After an investigation which lasted for more than two years, Apple was given a substantial fine of €13 billion (US$14.5 billion) in August by the European Commission (EC) over its tax arrangements in the Republic of Ireland. Not only was Apple displeased with the EC's determination, the Irish government also expressed its dissatisfaction with the outcome and its intention to appeal the decision.
Nearly four months after the original verdict, Apple formally submitted its appeal earlier today. The premise of the company's appeal is built upon the notion that the EC ignored the assessments made by Irish tax experts, with Apple General Counsel Bruce Sewell commenting:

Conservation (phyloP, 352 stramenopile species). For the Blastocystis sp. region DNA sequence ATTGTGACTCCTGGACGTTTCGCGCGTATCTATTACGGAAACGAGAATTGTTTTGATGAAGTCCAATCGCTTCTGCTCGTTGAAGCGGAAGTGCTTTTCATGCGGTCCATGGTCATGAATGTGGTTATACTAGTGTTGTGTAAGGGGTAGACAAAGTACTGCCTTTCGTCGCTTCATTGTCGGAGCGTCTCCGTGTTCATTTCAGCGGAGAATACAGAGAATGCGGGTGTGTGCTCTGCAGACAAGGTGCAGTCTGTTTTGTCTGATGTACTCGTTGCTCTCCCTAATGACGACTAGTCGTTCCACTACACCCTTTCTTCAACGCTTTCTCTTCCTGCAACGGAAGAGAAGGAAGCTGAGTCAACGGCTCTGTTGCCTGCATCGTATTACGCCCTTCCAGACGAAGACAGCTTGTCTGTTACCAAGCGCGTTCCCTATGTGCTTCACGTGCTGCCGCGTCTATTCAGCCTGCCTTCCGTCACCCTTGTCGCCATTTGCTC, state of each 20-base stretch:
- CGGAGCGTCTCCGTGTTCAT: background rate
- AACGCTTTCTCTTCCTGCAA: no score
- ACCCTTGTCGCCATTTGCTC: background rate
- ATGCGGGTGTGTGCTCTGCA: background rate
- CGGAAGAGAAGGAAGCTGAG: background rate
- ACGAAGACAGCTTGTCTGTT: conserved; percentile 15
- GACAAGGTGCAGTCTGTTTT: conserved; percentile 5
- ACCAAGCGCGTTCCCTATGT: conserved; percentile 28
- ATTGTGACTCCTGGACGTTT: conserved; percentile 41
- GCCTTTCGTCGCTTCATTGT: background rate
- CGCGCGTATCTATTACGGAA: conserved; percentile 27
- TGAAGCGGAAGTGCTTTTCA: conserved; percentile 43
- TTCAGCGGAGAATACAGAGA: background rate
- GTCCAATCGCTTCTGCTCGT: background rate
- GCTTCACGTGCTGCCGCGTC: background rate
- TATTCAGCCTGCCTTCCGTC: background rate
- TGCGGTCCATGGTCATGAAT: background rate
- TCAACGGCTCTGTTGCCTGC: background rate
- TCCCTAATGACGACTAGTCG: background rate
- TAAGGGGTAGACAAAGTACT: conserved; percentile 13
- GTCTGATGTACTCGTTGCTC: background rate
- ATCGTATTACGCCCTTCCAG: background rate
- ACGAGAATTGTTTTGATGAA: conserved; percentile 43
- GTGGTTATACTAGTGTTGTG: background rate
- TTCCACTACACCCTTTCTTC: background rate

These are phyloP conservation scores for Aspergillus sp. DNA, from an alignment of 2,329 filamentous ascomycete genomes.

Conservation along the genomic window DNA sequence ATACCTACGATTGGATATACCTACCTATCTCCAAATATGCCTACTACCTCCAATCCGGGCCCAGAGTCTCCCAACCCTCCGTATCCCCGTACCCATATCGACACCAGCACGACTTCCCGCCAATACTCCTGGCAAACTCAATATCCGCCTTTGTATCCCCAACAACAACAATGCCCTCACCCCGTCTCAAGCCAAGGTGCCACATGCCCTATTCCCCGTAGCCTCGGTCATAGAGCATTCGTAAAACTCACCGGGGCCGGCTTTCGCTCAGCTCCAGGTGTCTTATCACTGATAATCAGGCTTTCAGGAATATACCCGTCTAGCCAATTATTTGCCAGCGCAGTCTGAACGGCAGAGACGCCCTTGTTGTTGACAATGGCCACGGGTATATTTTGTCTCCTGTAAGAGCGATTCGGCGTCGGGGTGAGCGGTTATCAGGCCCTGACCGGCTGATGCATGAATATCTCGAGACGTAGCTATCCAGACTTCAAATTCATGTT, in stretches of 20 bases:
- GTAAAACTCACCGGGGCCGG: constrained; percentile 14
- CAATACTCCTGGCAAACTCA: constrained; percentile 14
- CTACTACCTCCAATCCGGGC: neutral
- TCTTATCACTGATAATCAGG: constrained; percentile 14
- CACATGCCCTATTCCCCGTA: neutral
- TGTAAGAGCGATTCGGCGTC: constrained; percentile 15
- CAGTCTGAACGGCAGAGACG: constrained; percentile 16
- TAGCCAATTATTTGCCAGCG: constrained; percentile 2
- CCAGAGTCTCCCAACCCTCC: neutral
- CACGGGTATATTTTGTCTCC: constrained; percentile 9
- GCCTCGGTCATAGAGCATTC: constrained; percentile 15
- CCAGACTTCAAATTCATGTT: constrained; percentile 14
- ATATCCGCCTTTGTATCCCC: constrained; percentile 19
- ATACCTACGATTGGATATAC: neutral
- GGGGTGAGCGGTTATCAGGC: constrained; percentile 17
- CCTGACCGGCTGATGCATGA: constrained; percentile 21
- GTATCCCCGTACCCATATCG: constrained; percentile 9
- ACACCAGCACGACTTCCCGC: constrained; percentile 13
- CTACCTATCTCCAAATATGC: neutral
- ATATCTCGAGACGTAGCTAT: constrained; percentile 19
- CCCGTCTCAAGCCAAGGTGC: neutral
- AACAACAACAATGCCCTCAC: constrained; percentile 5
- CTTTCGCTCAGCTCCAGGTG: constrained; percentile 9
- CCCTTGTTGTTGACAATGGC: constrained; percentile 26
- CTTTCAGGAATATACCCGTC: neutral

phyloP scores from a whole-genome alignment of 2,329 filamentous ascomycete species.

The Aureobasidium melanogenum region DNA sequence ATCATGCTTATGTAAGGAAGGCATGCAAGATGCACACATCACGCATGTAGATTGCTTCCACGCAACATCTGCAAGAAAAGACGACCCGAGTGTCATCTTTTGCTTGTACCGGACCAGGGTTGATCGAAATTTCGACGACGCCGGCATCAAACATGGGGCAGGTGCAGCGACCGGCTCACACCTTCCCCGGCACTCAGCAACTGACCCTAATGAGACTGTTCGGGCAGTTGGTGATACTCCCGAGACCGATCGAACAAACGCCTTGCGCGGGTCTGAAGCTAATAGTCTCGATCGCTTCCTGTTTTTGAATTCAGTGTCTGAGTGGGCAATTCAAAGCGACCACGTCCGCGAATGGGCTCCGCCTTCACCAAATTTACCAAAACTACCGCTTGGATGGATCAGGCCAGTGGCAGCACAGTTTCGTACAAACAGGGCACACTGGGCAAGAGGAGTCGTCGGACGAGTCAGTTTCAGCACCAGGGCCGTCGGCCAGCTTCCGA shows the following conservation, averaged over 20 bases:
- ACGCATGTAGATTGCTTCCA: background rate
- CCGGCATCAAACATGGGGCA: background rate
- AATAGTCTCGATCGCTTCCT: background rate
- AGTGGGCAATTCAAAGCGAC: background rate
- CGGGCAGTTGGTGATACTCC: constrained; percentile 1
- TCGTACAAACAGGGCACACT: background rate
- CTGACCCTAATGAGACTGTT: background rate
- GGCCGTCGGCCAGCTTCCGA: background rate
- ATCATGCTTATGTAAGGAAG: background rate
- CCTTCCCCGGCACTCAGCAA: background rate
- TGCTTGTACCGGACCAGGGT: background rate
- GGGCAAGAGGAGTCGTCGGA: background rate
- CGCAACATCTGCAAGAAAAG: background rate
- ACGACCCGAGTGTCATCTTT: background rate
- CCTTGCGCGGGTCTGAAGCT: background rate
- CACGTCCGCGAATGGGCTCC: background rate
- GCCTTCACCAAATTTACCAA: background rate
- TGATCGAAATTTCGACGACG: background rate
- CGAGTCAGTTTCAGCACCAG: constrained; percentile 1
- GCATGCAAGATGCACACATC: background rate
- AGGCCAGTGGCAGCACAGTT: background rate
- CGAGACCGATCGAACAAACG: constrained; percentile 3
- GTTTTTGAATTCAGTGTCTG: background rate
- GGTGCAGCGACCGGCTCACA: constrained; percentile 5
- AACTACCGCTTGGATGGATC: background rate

"The Irish put in an expert opinion from an incredibly well-respected Irish tax lawyer. The Commission not only didn't attack that - didn't argue with it, as far as we know - they probably didn't even read it. Because there is no reference (in the EU decision) whatsoever."
Apple also signaled its intention to challenge the basis upon which its penalty was calculated, citing that the "crazy notion of non-residency" was given deliberate preference over other tax regulations which would have otherwise returned a lower amount.
Ireland also took the opportunity to reiterate its position in support of the embattled tech company, while rebutting Commissioner Vestager's claim that the republic had specifically given tax benefits to Apple, saying that:
"Ireland did not give favourable tax treatment to Apple - the full amount of tax was paid in this case and no State aid was provided. Ireland does not do deals with taxpayers."
While the wheels continue to turn slowly, it seems all but certain that this case will be fought to the bitter end by all parties.